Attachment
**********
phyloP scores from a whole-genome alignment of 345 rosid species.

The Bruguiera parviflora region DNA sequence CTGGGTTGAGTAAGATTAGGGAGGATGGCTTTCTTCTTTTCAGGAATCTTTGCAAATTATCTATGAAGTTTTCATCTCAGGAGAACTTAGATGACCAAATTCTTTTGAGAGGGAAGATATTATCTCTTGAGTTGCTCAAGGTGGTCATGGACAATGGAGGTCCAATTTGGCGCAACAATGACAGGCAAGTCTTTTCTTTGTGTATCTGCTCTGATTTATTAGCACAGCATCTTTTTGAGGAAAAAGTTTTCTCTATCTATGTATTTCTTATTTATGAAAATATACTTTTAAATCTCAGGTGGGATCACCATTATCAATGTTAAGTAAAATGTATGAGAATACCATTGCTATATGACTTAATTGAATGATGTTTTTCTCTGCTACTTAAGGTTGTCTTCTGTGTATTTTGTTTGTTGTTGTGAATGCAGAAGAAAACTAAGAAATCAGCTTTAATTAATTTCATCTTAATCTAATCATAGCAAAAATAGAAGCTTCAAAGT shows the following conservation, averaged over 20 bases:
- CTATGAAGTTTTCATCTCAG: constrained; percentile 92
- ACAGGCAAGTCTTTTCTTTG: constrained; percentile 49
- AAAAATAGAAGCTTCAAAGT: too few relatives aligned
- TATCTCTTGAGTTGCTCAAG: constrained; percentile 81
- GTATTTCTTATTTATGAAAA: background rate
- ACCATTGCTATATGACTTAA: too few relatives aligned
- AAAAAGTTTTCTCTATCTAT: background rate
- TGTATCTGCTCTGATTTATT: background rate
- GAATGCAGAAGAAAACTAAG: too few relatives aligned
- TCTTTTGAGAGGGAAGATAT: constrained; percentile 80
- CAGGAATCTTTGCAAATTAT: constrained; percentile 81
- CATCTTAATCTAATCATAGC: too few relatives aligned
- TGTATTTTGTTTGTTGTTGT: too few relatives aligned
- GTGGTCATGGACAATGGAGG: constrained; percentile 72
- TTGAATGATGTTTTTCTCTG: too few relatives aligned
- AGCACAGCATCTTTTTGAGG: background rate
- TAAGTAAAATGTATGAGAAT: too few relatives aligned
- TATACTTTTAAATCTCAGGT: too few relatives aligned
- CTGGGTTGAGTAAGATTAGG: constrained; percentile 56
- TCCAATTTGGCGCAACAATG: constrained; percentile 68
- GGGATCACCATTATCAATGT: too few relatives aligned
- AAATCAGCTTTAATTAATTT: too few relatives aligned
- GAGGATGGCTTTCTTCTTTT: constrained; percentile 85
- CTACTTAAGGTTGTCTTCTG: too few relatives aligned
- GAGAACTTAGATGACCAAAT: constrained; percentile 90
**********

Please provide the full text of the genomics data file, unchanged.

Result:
phyloP scores from a whole-genome alignment of 345 rosid species.

The Bruguiera parviflora region DNA sequence CTGGGTTGAGTAAGATTAGGGAGGATGGCTTTCTTCTTTTCAGGAATCTTTGCAAATTATCTATGAAGTTTTCATCTCAGGAGAACTTAGATGACCAAATTCTTTTGAGAGGGAAGATATTATCTCTTGAGTTGCTCAAGGTGGTCATGGACAATGGAGGTCCAATTTGGCGCAACAATGACAGGCAAGTCTTTTCTTTGTGTATCTGCTCTGATTTATTAGCACAGCATCTTTTTGAGGAAAAAGTTTTCTCTATCTATGTATTTCTTATTTATGAAAATATACTTTTAAATCTCAGGTGGGATCACCATTATCAATGTTAAGTAAAATGTATGAGAATACCATTGCTATATGACTTAATTGAATGATGTTTTTCTCTGCTACTTAAGGTTGTCTTCTGTGTATTTTGTTTGTTGTTGTGAATGCAGAAGAAAACTAAGAAATCAGCTTTAATTAATTTCATCTTAATCTAATCATAGCAAAAATAGAAGCTTCAAAGT shows the following conservation, averaged over 20 bases:
- CTATGAAGTTTTCATCTCAG: constrained; percentile 92
- ACAGGCAAGTCTTTTCTTTG: constrained; percentile 49
- AAAAATAGAAGCTTCAAAGT: too few relatives aligned
- TATCTCTTGAGTTGCTCAAG: constrained; percentile 81
- GTATTTCTTATTTATGAAAA: background rate
- ACCATTGCTATATGACTTAA: too few relatives aligned
- AAAAAGTTTTCTCTATCTAT: background rate
- TGTATCTGCTCTGATTTATT: background rate
- GAATGCAGAAGAAAACTAAG: too few relatives aligned
- TCTTTTGAGAGGGAAGATAT: constrained; percentile 80
- CAGGAATCTTTGCAAATTAT: constrained; percentile 81
- CATCTTAATCTAATCATAGC: too few relatives aligned
- TGTATTTTGTTTGTTGTTGT: too few relatives aligned
- GTGGTCATGGACAATGGAGG: constrained; percentile 72
- TTGAATGATGTTTTTCTCTG: too few relatives aligned
- AGCACAGCATCTTTTTGAGG: background rate
- TAAGTAAAATGTATGAGAAT: too few relatives aligned
- TATACTTTTAAATCTCAGGT: too few relatives aligned
- CTGGGTTGAGTAAGATTAGG: constrained; percentile 56
- TCCAATTTGGCGCAACAATG: constrained; percentile 68
- GGGATCACCATTATCAATGT: too few relatives aligned
- AAATCAGCTTTAATTAATTT: too few relatives aligned
- GAGGATGGCTTTCTTCTTTT: constrained; percentile 85
- CTACTTAAGGTTGTCTTCTG: too few relatives aligned
- GAGAACTTAGATGACCAAAT: constrained; percentile 90